Blood pressure and pregnancy: What you need to know

Blood pressure and pregnancy: What you need to know

by: American Heart Association

The risks of high blood pressure during pregnancy extend beyond those nine months, posing significant threats to both mothers and babies. The Centers for Disease Control and Prevention estimates that 9% of women of childbearing age in the U.S. have high blood pressure, and, unfortunately, nearly 41% of those women are not managing it. Almost 17% don’t even know they have it.

Who is at risk

Research shows that structural, institutional and systemic factors contribute to racial disparities in pregnancy outcomes and cardiovascular disease risk. Non-Hispanic Black women face higher risks of pregnancy complications linked to increased heart disease risk than white women. Also, more Black women die from pregnancy-related issues than women from other racial groups.

To better understand how pregnancy problems, race and heart disease risks are connected, researchers are calling for further studies with more diverse groups of people and longer follow-up times.

In a 2023 study of 1.2 million women up to age 49 who gave birth between 1997 and 2016, researchers examined the connection between chronic hypertension and later heart issues. Over an average of nine years, they found that women with high blood pressure before pregnancy had double the risk of cardiovascular problems.

Those with both high blood pressure and complicated pregnancies faced the highest risk. Even compared to women with ongoing high blood pressure but no pregnancy issues, those with both had twice the risk of coronary heart disease. Additionally, women with pregnancy complications but no prior hypertension had a 50% higher risk of future heart problems.

What you and your care team can do

The research shows how important checking blood pressure is for women who can – and plan to – have babies. It also adds to the existing evidence that being pregnant might reveal or speed up heart problems that were already there, said study co-author Fergus McCarthy, a perinatal researcher and senior lecturer in the Department of Obstetrics and Gynecology at University College Cork in Ireland. But, he said, it is unclear whether the complications are due to high blood pressure or if there are additional reasons for the increased risk of heart problems.

“It’s possible that women who have an adverse pregnancy outcome activate several different biologic pathways that might not turn off after pregnancy,” said Dr. Nisha Parikh, an associate professor of clinical medicine at the University of California, San Francisco. “Similar to if you have a heart attack, your physiology isn’t the same after that.” This research emphasizes the importance of health care professionals screening women who are considering becoming pregnant. That way, women can manage their blood pressure before getting pregnant, said Parikh, who was not involved in the research. “Often, women don’t even know they have high blood pressure until they get pregnant and have it measured during prenatal visits,” she said.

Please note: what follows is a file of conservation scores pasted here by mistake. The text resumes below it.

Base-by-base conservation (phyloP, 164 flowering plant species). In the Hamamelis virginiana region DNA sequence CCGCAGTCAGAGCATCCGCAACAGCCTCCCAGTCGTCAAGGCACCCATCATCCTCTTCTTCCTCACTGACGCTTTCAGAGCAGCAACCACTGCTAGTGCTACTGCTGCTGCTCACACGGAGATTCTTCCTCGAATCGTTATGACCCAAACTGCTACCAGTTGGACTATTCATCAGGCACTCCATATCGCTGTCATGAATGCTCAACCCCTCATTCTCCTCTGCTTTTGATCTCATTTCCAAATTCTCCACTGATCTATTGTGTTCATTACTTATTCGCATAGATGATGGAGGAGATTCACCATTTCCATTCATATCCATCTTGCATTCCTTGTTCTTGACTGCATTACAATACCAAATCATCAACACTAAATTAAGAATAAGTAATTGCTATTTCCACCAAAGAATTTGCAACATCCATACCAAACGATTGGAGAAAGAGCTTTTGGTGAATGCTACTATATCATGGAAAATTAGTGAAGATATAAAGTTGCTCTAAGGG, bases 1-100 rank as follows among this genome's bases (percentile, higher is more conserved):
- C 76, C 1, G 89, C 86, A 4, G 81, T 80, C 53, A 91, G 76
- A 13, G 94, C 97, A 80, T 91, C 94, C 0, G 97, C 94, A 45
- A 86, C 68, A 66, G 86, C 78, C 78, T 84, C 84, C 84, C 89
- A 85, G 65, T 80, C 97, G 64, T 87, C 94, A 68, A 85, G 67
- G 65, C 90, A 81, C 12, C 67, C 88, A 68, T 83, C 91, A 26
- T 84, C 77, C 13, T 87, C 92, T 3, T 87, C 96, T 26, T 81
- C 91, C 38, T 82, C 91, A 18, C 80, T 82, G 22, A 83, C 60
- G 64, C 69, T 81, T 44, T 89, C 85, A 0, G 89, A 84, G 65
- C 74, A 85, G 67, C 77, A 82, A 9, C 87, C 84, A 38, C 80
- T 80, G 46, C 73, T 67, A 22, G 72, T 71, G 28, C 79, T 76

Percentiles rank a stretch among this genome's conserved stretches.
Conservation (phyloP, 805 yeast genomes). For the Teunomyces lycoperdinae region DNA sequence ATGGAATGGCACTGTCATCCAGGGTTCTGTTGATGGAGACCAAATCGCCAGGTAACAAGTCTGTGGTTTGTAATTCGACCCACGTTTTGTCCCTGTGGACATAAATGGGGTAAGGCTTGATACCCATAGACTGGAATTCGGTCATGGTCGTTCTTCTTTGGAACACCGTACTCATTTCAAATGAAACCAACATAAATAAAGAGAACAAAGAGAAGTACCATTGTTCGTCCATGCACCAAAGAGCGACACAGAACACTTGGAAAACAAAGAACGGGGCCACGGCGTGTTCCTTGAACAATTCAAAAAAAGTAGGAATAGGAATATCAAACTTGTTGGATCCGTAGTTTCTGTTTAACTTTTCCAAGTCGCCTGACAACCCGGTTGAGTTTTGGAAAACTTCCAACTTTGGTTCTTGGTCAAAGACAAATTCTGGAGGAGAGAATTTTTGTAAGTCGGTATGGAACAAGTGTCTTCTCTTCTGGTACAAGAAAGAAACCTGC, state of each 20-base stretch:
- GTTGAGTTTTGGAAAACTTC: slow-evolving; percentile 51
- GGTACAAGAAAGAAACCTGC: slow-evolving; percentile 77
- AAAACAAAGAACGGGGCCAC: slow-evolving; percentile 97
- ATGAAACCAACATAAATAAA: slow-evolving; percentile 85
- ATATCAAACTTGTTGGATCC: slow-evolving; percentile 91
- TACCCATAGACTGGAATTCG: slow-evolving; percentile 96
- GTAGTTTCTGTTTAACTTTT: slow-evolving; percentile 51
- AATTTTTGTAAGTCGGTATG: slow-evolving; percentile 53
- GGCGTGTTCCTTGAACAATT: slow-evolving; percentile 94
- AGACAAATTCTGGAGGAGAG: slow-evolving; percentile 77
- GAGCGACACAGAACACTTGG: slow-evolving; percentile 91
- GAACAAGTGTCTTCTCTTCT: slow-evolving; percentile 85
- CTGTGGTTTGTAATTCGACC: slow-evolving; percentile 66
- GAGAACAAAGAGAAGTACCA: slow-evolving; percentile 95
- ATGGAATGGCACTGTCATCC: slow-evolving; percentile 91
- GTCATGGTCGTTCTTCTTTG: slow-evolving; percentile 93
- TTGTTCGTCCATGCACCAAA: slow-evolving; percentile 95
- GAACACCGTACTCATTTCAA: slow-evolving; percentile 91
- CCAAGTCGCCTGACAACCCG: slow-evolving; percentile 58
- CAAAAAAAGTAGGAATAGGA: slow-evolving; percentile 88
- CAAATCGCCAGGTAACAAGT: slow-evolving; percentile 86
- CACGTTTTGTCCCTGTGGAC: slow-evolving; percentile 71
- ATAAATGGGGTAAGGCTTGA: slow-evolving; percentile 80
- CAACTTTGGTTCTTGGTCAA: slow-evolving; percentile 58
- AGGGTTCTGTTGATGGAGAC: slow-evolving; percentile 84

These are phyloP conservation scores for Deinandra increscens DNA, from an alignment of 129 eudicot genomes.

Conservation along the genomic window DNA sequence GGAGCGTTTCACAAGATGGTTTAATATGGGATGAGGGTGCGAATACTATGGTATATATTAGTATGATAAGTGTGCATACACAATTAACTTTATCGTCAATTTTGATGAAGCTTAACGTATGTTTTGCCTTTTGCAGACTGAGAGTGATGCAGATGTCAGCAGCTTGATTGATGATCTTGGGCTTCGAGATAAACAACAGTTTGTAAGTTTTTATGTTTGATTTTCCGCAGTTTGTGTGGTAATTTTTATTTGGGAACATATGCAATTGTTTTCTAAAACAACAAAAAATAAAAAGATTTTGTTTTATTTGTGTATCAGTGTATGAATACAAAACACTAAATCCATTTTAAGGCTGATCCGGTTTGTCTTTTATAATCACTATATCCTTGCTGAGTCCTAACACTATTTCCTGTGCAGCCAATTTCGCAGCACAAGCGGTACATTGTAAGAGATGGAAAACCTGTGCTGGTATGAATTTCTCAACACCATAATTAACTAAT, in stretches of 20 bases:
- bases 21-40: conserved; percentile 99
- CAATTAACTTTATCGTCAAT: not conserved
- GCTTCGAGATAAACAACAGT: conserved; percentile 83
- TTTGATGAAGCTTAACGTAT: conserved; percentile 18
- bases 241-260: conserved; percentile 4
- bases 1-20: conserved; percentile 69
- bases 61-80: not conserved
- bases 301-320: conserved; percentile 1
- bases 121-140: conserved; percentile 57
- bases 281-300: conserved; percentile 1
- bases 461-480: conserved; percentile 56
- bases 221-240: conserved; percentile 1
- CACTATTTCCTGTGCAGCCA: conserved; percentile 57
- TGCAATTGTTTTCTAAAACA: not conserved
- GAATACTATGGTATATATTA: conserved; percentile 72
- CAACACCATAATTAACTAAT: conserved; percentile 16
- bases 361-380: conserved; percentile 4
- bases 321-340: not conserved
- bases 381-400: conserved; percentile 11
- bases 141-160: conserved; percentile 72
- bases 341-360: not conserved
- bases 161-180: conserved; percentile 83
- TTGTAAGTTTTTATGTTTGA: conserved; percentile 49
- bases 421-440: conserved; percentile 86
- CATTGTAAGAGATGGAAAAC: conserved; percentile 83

Similarly, she mentioned that it’s important to try to stop problems during pregnancy in women who have had high blood pressure before. One way to do this is by giving them a small amount of aspirin early in the pregnancy. Studies have shown that this can help avoid a problem called preeclampsia in women who are at high risk. Preeclampsia is when a pregnant woman develops severe high blood pressure and has protein in her urine after the 20th week of pregnancy.

Because women often delay pregnancy until their later childbearing years, chronic hypertension – which becomes more prevalent as women get older – is a growing problem among new mothers. “It’s not surprising if women give birth at older ages that they would have a higher prevalence of hypertension. Detecting and screening for this is really important,” said Parikh.

Lifestyle choices that can help

There are things women can do to help lower their blood pressure before, during and after pregnancy. According to a 2021 AHA scientific statement about adverse pregnancy outcomes and cardiovascular disease risk, care teams should offer women with a history of pregnancy complications health systems recommendations that could enhance their long-term cardiovascular health as well as improve the health of their future pregnancies. Some options include:

  • Eating well. Establishing healthy eating habits before pregnancy, such as doing the DASH (Dietary Approaches to Stop Hypertension) diet, can help to lower the risk of hypertensive disorders, gestational diabetes and preterm delivery. The DASH eating plan sets goals for daily and weekly intake, focusing on fruits, vegetables, whole grains, lean proteins such as fish and poultry, low-fat dairy, nuts and beans, while restricting saturated fats, sodium, sugar-sweetened beverages and sweets.
  • Moving more. Regular moderate-intensity physical activity during pregnancy and postpartum can promote cardiovascular health. You should aim for at least 150 minutes of moderate-intensity activity a week.
  • Not smoking. Cigarette smoking is bad for both fetal and maternal health. It can cause issues including preterm birth, a low birth weight, obesity, hypertension, Type 2 diabetes, impaired lung function and asthma.
  • Considering breastfeeding. Breastfeeding not only benefits the baby but also promotes recovery from the increased cardiometabolic stresses of normal pregnancy for the mother. The physiological effects of breastfeeding also may reduce long-term cardiovascular risk and protect against breast and ovarian cancers.


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